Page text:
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Nope, earthquakes in California won’t trigger eruptions at Yellowstone (and other debunked earthquake myths)

Road damage after the Ridgecrest earthquake. via California Geological Survey and USGS

Especially if you live under a rock, you’ve likely heard of the series of earthquakes that have hit Southern California outside the town of Ridgecrest this past week. So far no deaths or major injuries have been reported, but magnitude 6.4 and 7.1 quakes have caused extensive damage. The quake was felt widespread, with residents as far away as Sacramento and Phoenix feeling the tremors. It's a fantastic example that our planet is dynamic, but a sobering reminder our infrastructure is not.

With any large-scale natural event, the press rush to get the news out to the public. Most will present factual, responsible, and useful information...others miss the mark. While ludicrous headlines can be funny, they can also be dangerous. Let's quickly debunk these myths, and get down to the facts:

Myth: The Ridgecrest earthquake is a precursor to “The Big One”

The Big One refers to a high magnitude earthquake (far stronger than the Ridgecrest) that will eventually occur along the San Andreas fault. The San Andreas is a large fault line extending ~800 miles along the coastline of California, and as brittle tectonic plates try to slide past one another in this area, stress accumulates. Communities are preparing for the eventually that this fault will rupture in a massive earthquake. The Big One is sometimes referred to as being “overdue”, but this is perhaps a mischaracterization. Earthquakes don’t have due dates.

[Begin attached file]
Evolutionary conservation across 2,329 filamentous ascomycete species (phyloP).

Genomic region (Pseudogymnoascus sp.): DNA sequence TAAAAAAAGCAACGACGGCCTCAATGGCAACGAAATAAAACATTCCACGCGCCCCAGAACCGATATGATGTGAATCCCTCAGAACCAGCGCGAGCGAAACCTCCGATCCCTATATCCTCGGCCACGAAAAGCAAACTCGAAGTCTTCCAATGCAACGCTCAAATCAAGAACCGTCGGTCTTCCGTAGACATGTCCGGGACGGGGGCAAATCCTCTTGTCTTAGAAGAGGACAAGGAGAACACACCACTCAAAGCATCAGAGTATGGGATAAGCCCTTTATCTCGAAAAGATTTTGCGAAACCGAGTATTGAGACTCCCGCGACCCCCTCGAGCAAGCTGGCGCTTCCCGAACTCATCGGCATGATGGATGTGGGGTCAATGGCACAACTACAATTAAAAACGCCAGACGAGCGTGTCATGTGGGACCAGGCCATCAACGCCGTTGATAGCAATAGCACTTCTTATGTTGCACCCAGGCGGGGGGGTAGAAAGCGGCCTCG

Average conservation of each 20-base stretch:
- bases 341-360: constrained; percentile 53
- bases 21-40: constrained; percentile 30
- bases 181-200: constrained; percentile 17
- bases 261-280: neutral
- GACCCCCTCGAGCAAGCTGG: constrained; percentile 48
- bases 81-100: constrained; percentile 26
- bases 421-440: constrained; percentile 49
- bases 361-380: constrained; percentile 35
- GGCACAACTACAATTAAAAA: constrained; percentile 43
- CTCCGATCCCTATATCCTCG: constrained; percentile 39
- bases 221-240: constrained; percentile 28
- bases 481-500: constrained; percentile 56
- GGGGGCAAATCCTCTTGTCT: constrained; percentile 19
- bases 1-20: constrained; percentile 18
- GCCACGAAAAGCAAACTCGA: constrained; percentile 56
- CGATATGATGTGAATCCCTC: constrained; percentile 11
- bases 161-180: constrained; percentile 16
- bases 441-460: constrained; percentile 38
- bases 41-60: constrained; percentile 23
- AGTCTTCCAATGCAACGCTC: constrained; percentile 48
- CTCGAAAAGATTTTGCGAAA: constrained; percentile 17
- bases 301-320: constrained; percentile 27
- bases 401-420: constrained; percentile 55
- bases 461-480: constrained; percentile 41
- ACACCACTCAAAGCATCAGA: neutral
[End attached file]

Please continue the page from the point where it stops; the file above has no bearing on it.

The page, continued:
Image result for san andreas hazard map ridgecrest
The Ridgecrest earthquake in comparison to the San Andreas fault. Shades of red denote earthquake risk. Credit: BuzzFeed & USGS Earthquakes

Here’s what’s actually going on: This earthquake did not originate along at the San Andreas fault system. The San Andreas is not the only fault in California, the western US is covered with small faults. The Ridgecrest earthquake occurred on a different network of tiny faults east of the San Andreas, called the Eastern California Shear Zone. Seismologists are still studying the complex inner-working of this fault system, but it is possible that motion along this fault can trigger motion along other faults. Here’s the bottom line though: Ridgecrest is 150 miles away from the San Andreas Fault (at its closest point!). Based on what scientists know about the fault system, a subsequent quake along the San Andreas is a possibility, but it is very, very unlikely.

Myth: California is going to fall into the ocean

An entire state can’t really “fall” into anything.

As the Pacific plate moves northwest and the North American Plate moves southeast, stress accumulates along the San Andreas Fault. via USGS

Here's what’s actually going on: While California has a large number of faults, it's securely attached to the earth’s miles of crust. Also, the Ridgecrest earthquake resulted in horizontal motion along the fault, so rather than moving up or down, the earth has simply been offset to the side. Eventually, motion along the larger San Andreas fault will mean that San Francisco and LA will move closer together. More faults will rupture in the future, but they will not send California into the sea. Rising sea levels however, are not a myth, and will certainly threaten residents across the coast of California in the future. So while seaside cliffs can be swept away by the ocean, entire states cannot.